I started my academic career in 1995 after graduating in law and in 1997/8 gained an ESRC scholarship to support my PhD studies with Professor R.D. Mackay at De Montfort University, Leicester. I gained my PhD in 2001; my thesis title was Involuntary Action and the Criminal Law. I have remained interested in criminal responsibility throughout my career. My main research interest is in the overlap between neuroscience and the criminal law. I am particularly interested in what cognitive neuroscience may tell us about excusing conditions in criminal law defences and the implications of the use of brain computer interfaces to allow patients in locked in states to communicate their wishes to those who care for them. More broadly I am interested in the use of neuroscience to inform decisions by the courts when it is used in evidence in the courtroom. I am also interested in the ethical issues raised by the claims made by neuroscientists as to the application of their findings in a broader societal context.
I research criminal law and I am particularly interested in mental condition and other defences which are based on excusing conditions. I am actively researching the intersection between cognitive neuroscience and the criminal law. I have just successfully completed an AHRC funded project entitled A Sense of Agency which was led by Professor Patrick Haggard of the Insititute of Cognitive Neuroscience at University College London. This project examined neurocognitive and legal approaches to a personal sense of agency. I am working at present on researching what neuroscience may tell us about memory in the courtroom and looking at the effect of alcohol and drugs on criminal responsibility. I continue my research on involuntary action and the criminal law.
At The Open University I teach on the Public and Criminal Law module, and on Law, Society and Culture. I am module leader for an undergraduate, level 3, independent study module called Exploring Legal Boundaries. This module provides undergraduate students with research training and allows them to explore an area of interest to them which is law related. I am interested in the pedagogy of learning and have a particular research interest in factors tending to promote the engagement of undergraduate students with their learning.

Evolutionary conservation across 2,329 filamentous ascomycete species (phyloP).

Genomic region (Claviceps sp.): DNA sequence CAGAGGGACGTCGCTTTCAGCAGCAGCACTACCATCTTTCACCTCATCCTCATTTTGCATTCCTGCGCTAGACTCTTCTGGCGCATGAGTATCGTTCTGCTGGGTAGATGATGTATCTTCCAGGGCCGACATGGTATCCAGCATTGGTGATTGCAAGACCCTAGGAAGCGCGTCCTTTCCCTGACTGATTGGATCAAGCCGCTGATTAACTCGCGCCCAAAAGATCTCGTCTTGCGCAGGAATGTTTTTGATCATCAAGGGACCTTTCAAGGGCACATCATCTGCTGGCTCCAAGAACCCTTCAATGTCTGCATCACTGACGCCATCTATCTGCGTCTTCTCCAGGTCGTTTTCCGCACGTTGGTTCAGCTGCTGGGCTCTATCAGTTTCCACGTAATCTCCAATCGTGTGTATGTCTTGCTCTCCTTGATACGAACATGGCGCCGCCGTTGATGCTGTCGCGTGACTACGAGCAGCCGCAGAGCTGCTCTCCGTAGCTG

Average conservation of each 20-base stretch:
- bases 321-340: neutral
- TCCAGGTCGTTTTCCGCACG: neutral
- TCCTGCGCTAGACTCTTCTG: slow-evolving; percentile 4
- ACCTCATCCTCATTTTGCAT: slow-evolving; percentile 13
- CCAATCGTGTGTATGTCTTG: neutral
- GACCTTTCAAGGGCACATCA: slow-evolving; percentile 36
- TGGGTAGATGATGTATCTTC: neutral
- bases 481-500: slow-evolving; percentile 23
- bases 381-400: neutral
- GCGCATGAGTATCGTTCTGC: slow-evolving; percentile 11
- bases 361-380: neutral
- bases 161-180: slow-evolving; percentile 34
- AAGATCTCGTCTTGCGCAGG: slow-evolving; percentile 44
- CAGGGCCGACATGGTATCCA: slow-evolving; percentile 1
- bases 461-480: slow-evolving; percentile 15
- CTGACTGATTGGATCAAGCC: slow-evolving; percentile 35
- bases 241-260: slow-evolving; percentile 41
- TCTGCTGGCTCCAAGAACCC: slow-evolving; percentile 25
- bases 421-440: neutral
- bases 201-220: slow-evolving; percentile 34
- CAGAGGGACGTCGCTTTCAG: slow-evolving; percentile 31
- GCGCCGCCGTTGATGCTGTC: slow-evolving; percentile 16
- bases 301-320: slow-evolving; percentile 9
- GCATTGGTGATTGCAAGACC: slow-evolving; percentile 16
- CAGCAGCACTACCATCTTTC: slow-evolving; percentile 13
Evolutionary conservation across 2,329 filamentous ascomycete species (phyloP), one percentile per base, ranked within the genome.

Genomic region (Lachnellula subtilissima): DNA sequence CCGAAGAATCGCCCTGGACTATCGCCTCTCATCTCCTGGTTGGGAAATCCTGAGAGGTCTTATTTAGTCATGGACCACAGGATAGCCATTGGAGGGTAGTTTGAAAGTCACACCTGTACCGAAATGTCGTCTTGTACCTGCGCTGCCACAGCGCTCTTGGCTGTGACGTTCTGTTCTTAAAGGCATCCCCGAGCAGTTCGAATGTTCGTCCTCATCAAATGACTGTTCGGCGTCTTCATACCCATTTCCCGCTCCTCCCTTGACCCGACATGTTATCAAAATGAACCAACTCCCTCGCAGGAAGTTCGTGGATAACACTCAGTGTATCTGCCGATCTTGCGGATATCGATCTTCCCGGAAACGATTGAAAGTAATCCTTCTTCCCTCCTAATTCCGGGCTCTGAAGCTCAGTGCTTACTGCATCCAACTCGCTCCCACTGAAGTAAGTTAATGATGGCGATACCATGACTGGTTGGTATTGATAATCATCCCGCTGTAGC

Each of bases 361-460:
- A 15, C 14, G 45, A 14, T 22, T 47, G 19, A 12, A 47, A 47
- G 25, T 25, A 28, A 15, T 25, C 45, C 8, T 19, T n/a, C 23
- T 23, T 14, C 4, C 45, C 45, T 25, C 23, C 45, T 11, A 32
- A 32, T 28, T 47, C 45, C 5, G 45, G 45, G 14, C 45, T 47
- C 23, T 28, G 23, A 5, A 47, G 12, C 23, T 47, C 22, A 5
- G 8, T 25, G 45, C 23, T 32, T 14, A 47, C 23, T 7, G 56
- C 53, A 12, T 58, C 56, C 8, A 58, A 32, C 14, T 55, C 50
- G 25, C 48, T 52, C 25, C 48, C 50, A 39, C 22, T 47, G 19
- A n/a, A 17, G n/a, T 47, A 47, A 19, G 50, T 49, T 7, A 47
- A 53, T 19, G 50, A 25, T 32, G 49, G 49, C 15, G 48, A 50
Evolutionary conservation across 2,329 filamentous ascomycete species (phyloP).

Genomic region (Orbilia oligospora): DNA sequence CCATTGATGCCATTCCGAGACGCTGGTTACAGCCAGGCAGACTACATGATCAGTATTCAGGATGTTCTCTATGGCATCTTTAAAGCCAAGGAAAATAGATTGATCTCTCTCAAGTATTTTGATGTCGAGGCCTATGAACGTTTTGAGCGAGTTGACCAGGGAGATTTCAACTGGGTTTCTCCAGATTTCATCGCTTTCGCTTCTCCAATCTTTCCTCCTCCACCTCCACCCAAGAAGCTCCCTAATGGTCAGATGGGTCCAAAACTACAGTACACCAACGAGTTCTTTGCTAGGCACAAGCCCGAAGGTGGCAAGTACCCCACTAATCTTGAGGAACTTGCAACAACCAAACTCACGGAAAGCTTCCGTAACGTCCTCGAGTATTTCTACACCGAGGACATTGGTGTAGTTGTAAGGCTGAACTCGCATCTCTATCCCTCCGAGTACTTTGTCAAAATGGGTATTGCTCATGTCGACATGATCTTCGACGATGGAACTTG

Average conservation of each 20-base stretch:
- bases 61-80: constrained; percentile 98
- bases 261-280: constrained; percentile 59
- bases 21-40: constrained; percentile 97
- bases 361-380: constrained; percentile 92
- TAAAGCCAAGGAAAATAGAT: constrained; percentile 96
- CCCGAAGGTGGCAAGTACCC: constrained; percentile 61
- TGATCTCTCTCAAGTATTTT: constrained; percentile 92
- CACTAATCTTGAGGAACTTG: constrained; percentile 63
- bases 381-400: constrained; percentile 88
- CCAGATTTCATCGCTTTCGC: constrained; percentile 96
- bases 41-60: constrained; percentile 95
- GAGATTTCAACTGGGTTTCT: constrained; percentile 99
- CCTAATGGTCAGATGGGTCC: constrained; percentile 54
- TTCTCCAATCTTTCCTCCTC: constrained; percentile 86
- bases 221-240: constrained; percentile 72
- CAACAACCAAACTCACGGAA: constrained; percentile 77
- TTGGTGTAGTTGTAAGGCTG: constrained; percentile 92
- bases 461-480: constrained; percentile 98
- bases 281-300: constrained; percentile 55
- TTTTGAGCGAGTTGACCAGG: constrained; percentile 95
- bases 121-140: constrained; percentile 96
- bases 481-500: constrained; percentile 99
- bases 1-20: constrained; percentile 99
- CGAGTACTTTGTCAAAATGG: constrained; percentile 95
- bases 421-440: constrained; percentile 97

I have considerable teaching experience and have taught criminal law, crime and society and public law subjects at undergraduate level and law and neuroscience and law and bioethics at postgraduate level.
I have been a Programme Committee member of the International Neuroethics Society and I am a Steering Committee member of the European Association for Neuroscience and Law. In 2011 I was appointed to the Royal Society working group on Neuroscience and Law. Together with my colleague Paul Catley of The Open University I have researched the use of neuroscientific evidence in the appeal courts in England and Wales over an eight year period. The same research was mirrored by colleagues from five other jurisdictions: The United States, Canada, the Netherlands, Singapore and Malaysia.
The international collaboration between colleagues from five jurisdictions has been an interesting collaboration informing my teaching in the Law School module W340 Law, Society and Culture as well as leading to publications from each of the participating countries. My collaboration with Professor Patrick Haggard of the Institute of Cognitive Neuroscience, University College London has helped developed a greater understanding of how the brain generates a sense of agency over our behaviour.